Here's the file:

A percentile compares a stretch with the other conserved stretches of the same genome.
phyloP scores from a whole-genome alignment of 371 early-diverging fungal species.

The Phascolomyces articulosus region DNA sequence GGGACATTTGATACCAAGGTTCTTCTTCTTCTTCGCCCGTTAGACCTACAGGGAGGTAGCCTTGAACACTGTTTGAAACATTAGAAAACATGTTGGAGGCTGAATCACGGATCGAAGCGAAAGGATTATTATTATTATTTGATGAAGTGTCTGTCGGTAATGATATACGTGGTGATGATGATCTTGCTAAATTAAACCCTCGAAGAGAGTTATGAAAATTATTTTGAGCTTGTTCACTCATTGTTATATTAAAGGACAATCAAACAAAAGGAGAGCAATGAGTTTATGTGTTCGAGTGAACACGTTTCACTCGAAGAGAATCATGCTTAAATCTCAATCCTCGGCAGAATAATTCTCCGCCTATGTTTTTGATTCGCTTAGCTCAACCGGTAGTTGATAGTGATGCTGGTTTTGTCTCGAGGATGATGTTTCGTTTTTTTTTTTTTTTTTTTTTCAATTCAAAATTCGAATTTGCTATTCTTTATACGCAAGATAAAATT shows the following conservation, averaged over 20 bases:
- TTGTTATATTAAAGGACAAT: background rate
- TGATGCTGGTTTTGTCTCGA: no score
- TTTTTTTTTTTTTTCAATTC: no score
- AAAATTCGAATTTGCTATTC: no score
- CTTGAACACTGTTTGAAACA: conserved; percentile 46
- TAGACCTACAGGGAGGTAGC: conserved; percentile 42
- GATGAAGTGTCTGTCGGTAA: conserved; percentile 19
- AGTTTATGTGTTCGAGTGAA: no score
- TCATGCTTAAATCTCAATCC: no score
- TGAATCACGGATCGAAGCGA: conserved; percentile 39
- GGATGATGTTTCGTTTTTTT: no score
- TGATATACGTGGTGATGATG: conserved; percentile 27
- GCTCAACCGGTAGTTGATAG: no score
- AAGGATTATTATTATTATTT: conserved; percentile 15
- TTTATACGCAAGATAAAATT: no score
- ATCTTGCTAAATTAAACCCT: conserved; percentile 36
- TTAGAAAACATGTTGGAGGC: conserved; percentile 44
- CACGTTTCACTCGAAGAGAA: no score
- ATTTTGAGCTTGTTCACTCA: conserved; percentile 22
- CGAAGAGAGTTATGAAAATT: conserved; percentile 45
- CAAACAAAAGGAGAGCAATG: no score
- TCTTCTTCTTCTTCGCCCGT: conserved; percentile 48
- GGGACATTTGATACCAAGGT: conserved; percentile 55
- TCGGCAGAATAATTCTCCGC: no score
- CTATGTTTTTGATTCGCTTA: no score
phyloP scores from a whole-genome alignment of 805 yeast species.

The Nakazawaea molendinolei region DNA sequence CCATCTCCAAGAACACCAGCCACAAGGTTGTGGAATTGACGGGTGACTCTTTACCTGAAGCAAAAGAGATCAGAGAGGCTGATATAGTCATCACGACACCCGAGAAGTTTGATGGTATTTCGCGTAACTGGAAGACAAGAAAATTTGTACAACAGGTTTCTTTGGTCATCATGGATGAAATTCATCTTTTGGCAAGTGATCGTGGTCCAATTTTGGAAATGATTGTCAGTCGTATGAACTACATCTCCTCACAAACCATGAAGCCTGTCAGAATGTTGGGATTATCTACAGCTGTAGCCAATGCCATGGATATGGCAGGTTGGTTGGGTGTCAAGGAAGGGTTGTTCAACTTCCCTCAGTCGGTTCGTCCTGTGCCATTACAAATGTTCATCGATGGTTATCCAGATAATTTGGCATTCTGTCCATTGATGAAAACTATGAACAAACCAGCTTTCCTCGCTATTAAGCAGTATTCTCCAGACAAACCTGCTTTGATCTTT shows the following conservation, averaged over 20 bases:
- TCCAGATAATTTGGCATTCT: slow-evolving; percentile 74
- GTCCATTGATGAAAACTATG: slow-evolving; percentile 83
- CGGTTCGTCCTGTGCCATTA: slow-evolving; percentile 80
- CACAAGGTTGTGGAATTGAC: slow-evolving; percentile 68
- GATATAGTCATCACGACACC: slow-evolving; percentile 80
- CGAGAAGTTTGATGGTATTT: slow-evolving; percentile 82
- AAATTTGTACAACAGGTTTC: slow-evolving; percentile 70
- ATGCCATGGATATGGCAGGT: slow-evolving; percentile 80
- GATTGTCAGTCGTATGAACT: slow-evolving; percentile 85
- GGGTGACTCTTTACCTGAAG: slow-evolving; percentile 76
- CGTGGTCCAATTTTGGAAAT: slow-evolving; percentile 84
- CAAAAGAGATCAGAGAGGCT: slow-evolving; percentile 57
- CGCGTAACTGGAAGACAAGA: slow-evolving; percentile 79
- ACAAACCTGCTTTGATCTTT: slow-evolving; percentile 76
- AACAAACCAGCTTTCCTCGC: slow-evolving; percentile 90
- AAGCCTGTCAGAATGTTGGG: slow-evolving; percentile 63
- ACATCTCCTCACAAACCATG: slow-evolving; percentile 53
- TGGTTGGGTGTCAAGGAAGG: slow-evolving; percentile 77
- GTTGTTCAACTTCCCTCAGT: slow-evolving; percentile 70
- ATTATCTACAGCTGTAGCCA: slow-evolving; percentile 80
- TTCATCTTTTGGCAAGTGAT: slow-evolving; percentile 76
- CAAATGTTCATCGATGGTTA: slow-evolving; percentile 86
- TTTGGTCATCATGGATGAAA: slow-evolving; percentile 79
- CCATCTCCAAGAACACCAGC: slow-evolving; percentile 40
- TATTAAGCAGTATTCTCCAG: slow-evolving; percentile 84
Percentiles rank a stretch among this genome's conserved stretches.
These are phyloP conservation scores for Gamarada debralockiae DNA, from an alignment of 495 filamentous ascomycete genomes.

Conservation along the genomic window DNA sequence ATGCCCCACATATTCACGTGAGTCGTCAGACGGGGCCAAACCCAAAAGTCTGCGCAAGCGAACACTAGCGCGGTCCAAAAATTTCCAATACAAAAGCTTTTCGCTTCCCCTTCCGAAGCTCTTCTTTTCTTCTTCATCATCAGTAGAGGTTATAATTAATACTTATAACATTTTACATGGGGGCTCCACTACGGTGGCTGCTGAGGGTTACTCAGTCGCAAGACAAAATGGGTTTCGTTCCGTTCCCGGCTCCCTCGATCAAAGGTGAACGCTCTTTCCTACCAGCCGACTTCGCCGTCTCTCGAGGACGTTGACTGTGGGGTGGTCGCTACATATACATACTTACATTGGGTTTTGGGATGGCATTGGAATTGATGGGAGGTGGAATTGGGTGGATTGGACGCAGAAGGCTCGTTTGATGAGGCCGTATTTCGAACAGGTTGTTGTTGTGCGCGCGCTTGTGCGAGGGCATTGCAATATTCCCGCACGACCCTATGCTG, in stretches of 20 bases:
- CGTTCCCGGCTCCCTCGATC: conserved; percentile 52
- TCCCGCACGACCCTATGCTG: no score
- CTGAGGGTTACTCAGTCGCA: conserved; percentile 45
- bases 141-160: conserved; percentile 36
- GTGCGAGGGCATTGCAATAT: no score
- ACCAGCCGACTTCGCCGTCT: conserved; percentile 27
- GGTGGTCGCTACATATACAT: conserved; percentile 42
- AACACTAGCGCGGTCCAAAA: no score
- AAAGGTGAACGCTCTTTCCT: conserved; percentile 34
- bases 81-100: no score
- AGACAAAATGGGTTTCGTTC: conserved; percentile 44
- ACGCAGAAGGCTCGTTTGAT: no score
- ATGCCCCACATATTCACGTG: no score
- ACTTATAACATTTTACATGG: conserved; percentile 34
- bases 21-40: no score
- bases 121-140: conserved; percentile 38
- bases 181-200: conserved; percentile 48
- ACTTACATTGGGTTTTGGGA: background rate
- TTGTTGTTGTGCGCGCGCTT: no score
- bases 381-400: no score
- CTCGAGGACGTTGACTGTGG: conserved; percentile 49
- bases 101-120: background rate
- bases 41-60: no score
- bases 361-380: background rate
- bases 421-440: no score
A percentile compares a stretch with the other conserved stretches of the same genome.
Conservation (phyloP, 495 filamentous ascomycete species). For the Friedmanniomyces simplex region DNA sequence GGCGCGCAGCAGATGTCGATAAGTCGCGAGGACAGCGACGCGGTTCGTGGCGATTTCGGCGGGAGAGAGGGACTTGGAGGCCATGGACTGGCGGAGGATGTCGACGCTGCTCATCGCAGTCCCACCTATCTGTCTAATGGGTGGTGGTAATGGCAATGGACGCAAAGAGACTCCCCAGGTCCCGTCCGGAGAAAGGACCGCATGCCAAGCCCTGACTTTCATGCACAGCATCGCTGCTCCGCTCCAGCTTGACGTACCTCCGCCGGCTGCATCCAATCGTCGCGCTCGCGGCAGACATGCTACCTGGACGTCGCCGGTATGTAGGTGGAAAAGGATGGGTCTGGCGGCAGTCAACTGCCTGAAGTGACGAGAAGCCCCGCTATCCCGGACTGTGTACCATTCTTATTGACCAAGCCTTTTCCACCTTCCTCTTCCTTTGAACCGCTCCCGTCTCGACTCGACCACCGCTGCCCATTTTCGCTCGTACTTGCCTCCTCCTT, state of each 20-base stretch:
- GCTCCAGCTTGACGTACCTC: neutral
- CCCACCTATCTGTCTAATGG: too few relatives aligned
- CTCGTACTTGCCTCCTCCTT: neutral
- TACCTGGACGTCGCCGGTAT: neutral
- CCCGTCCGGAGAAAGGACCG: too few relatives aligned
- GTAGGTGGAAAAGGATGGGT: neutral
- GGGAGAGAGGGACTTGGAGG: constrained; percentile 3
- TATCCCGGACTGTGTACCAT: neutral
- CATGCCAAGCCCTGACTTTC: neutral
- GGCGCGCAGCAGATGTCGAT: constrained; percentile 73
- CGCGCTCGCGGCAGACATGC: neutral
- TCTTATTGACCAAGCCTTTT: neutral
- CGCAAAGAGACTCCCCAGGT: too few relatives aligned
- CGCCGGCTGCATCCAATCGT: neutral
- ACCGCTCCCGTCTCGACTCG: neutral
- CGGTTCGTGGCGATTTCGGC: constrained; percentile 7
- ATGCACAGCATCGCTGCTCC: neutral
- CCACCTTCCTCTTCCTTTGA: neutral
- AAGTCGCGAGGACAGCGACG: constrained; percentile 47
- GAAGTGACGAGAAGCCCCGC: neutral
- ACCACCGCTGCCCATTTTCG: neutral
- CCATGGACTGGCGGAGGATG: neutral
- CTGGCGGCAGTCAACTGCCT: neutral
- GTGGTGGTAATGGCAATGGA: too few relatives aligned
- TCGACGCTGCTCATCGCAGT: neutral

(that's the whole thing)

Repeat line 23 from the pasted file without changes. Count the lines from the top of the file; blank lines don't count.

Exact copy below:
- CGAAGAGAGTTATGAAAATT: conserved; percentile 45